Thinking leads man to knowledge. He may see and hear, and read and learn, whatever he pleases, and as much as he pleases; he will never know anything of it, except that which he has thought over, that which by thinking he has made the property of his mind. – Johann Heinrich Pestalozzi.(1746 – 1827)
wise words
 

wizardfromoz

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curl cheat.sh/
that is sweet, buddha - ta, didn't know that one, just tried it with apt-get and it works a treat including an awk example

i was thinking looking over some replies that wiz should really be "St Wiz" since it appears he has the patient of a Saint !
patience is diametrically opposed to some of my 8 mental disorders, but practised and learned with 5 stepchildren over 2 marriages

true mastery of anything takes time and always will do
the gaining of wisdom begins with the understanding and acceptance that striving for true mastery is a commendable goal, and provides numerous rewards, but that in an evolving world such as linux, achieving it may always be one step beyond your reach

cheers

wiz
 

Condobloke

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The greatest gift you can bestow on your children is not the gift of knowledge, but knowing where to look for that knowledge
(A B H aka Condobloke, 2020)
 
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70 Tango Charlie

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The greatest gift you can bestow on your children is not the gift of knowledge, but knowing where to look for that knowledge
(A B H aka Condobloke, 2020)
@Condobloke
Well said my friend.
Perhaps another way of saying it would be "Learn how to think."
One thing I tried to impress on our 3 sons was this: "Don't let anyone do your thinking for you. You do your own thinking and come to your own conclusions."
I have also tried to impress that on our 7 grand-children.
OG TC
 

70 Tango Charlie

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that is sweet, buddha - ta, didn't know that one, just tried it with apt-get and it works a treat including an awk example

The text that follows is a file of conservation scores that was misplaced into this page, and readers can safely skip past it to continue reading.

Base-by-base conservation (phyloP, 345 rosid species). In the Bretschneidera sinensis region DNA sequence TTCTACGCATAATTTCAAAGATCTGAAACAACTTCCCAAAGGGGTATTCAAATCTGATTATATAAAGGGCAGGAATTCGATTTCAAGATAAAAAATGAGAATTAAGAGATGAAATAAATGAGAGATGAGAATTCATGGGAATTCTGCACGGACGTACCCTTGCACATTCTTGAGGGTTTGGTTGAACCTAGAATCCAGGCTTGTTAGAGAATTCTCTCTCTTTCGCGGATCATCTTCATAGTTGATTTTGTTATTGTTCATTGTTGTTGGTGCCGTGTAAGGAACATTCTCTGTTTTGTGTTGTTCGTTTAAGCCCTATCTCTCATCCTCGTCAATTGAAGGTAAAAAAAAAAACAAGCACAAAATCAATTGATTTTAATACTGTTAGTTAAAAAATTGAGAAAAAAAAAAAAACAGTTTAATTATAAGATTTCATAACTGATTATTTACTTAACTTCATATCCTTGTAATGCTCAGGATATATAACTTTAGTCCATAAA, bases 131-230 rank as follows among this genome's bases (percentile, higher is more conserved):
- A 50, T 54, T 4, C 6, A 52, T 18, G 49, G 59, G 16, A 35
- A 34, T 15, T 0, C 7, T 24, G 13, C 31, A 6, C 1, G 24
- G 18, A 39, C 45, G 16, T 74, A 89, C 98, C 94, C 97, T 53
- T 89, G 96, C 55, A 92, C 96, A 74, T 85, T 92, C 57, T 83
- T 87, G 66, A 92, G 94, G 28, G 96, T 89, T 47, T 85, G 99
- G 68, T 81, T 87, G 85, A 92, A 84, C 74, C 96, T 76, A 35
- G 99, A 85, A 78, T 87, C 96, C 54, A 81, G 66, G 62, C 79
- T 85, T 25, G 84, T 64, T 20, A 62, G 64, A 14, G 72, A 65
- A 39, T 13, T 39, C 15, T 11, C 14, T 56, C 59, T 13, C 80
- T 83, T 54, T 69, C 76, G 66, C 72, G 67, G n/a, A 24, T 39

patience is diametrically opposed to some of my 8 mental disorders, but practised and learned with 5 stepchildren over 2 marriages



the gaining of wisdom begins with the understanding and acceptance that striving for true mastery is a commendable goal, and provides numerous rewards, but that in an evolving world such as linux, achieving it may always be one step beyond your reach

cheers

wiz
@wizardfromoz
Hey Chris!
"achieving it may always be one step beyond your reach"
Similar to the game of golf. Absolute perfection is almost unattainable. There always seems to be a mistake somewhere along the way that needs work.
Learning should never be finished. It keeps life interesting.
Old Geez again.
 

GoldenDuckFloats

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@GoldenDuckFloats @wizardfromoz @Nik-Ken-Bah @captain-sensible @poorguy
Greetings Golden Duck,
I see nothing wrong with your project. I think you should devote your time to developing such a storehouse of knowledge. It would surely become the clearing house for all Linux information. You could become famous. It could even be as useful as DistroWatch; maybe moreso.
You seem to have misunderstood my intention. I'm not necessarily writing my own guide, but short-cuts to sites that have already written detailed explanations. A list to gradually train new users. But choosing the order of topics (permissions, grep, ect) is somewhat difficult when your not familiar with what you can do. It requires you to know about things such as 'keyrings' for PGP signatures.